The left side also has a zippered pocket, which is nice, but it’s pretty tight if you have something in the water bottle pouch. It’s great to have the drink pockets on both sides, which something my other bags lack.
The back has some daisy-chain style loops in the straps (where I have a green Camp USA Nano Carabiner), and also two loops at the bottom of the pack, for strapping on other items. I guess some people strap their yoga mats there. In the center, there is a small zippered pouch hidden under a flap. It’s not so big, but it doesn’t stick out too far. Inside this pouch, I keep my Totoro zippered container which holds stuff like aspirin, eye-drops, gum, and other semi-perishables.
Above that, on the main flap, is a vertical zipper which opens a pocket on the lid. You can see in the photos I have my makkuro-kurosuke from Totoro/Spirited Away. This pocket is really convenient to access. I keep my wallet and keys in there, but it’s a large pocket (the full size of the flap) so you could fit a lot in there.
One of the things that drew me to this backpack was the way the main compartment opened. When you zipper open the flap, you have easy access to the contents. On a conventional backpack, you are reaching into it from the top. With the JanSport Hatchet backpack, you have a larger opening to access your stuff.
One thing to keep in mind is that if you have the main compartment filled with stuff, it might fall out when you unzip the pack since the opening comes down halfway. In that case, it might be better to put the pack down on its back and open it up laying flat. Another drawback of this flap design is that the zippers are a little harder to operate since the ends of the zipper tracks are not so taut. It just takes some getting used to, but even so, it isn’t the easiest bag to open.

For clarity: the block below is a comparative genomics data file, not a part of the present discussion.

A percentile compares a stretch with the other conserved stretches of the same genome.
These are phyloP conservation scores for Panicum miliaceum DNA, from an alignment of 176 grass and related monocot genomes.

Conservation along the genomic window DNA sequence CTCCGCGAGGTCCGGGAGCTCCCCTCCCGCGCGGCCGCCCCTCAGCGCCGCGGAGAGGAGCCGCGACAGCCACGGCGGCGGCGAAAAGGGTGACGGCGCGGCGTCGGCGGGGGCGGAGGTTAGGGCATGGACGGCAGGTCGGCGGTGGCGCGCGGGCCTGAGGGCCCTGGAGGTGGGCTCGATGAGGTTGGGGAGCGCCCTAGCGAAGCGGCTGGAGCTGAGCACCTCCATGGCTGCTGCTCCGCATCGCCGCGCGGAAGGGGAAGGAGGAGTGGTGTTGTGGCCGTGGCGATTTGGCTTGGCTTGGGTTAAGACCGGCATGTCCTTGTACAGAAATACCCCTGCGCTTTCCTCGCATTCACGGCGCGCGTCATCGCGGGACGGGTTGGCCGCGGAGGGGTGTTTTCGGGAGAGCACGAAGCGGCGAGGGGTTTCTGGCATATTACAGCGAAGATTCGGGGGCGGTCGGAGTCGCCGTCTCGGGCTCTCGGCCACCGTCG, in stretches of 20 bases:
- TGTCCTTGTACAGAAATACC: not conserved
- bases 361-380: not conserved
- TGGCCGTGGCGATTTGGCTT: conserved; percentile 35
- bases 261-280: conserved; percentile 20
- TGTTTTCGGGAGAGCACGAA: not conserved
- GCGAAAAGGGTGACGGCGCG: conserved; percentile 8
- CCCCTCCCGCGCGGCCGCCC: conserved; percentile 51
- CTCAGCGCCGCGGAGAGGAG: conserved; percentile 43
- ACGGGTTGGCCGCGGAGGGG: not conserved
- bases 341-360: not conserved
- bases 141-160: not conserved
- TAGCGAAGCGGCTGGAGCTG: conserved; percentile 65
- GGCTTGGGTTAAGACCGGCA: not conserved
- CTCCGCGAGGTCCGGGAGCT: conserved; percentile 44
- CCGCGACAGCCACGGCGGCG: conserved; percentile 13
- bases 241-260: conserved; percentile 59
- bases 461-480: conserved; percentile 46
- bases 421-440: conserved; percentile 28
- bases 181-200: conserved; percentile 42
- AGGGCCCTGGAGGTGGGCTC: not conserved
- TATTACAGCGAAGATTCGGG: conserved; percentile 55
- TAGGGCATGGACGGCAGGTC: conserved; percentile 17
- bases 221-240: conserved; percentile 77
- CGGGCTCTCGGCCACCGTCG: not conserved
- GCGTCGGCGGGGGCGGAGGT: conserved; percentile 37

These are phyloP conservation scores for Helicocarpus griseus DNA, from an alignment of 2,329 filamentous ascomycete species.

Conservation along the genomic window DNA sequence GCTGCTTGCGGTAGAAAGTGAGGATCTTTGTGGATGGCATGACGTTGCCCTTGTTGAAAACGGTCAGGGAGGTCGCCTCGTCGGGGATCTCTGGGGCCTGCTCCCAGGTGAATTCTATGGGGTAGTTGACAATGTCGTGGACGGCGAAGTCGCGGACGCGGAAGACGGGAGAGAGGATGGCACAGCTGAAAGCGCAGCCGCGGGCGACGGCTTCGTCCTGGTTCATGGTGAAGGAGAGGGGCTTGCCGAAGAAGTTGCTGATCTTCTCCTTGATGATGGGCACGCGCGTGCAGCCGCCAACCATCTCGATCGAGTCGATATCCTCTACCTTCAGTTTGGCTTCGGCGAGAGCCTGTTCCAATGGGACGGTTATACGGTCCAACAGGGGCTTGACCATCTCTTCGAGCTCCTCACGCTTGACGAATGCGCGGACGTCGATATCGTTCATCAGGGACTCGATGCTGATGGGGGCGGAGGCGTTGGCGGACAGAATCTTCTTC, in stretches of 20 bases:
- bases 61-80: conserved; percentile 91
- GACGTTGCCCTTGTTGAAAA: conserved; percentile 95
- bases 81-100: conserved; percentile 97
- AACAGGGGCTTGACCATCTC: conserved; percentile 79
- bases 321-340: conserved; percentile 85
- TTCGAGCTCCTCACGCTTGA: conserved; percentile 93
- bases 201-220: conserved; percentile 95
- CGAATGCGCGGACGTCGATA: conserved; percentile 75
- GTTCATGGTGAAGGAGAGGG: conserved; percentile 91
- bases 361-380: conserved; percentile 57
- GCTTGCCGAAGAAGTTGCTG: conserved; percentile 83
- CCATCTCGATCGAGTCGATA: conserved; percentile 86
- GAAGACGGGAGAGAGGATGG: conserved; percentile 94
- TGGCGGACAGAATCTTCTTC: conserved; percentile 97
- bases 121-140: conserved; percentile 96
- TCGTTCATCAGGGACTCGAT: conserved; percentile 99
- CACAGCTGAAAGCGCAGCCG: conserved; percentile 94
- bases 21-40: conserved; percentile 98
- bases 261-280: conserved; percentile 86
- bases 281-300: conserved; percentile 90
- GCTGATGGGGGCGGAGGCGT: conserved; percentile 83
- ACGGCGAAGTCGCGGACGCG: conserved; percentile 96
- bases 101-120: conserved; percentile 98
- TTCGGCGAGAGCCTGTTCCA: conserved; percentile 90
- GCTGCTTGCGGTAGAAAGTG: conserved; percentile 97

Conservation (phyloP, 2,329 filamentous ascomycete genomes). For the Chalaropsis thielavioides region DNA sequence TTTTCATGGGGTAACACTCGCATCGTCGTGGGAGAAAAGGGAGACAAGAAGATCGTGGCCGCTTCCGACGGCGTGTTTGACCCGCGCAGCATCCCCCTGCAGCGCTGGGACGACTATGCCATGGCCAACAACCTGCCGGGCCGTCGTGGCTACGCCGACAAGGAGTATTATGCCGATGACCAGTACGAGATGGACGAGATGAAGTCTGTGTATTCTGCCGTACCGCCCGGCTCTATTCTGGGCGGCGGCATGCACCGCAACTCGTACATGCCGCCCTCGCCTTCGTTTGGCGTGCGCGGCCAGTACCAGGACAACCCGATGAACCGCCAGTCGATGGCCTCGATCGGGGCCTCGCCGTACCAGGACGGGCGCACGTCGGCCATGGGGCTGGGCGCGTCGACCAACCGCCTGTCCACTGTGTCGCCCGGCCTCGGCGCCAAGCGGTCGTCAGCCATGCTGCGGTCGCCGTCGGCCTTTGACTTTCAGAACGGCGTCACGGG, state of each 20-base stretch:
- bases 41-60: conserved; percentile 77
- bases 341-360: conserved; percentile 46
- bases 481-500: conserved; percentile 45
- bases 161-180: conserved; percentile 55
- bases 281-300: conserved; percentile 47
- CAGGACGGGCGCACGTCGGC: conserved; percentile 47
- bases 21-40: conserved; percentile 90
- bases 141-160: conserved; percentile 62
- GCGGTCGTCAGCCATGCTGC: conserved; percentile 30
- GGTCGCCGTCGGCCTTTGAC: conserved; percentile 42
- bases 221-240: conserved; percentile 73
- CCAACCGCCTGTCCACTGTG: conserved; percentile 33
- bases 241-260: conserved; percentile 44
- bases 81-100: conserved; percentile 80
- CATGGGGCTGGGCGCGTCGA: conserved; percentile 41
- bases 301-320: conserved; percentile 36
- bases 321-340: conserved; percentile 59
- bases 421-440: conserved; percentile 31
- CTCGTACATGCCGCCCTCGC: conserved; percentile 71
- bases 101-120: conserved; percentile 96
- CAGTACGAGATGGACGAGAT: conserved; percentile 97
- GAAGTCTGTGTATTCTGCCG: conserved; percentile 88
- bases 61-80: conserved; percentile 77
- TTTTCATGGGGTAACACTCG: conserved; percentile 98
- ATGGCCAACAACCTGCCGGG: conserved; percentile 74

The rest of the main compartment consists of a lightly-padded space for a large laptop or hydration pack (I keep a clear file with papers in here), a smaller soft-lined sleeve for tablet-sized devices (I have my Kindle and Zebra McKee Colored Pens here), then two side-by-side pockets for smaller items, one of which is soft-lined. I keep my Anker battery, small notebook, Moo-cards in small Altoids tin, and a set of chopsticks. There is also a narrow mesh pocket which I’m not sure what you’d use for. Finally, there are two loops, one at the top of the pack, and one in the middle which has a carabiner attached. On the inside of the flap itself is a large, zippered mesh pocket. This is very nice since you can see what you have in this pocket without having to open it.
Overall, I’m disappointed in the interior organization. For instance, there are no dedicated spaces for pens, nor are there any zippered pockets inside. In comparison, the seemingly much-smaller Patagonia Minimass messenger bag has many more pockets, including zippered, velcroed, pen pockets, and mesh. It actually organizes all of the items nicely, while the JanSport Hatched has run out of pockets! So, what is going on here? Well, the JanSport designers should have taken full advantage of the height of the backpack and extended the top of the laptop sleeve farther up towards the top edge of the backpack (up to the hydration opening). There are at least four inches there that they could have used to put more organizational pockets. Instead, it’s just a lot of wasted surface area.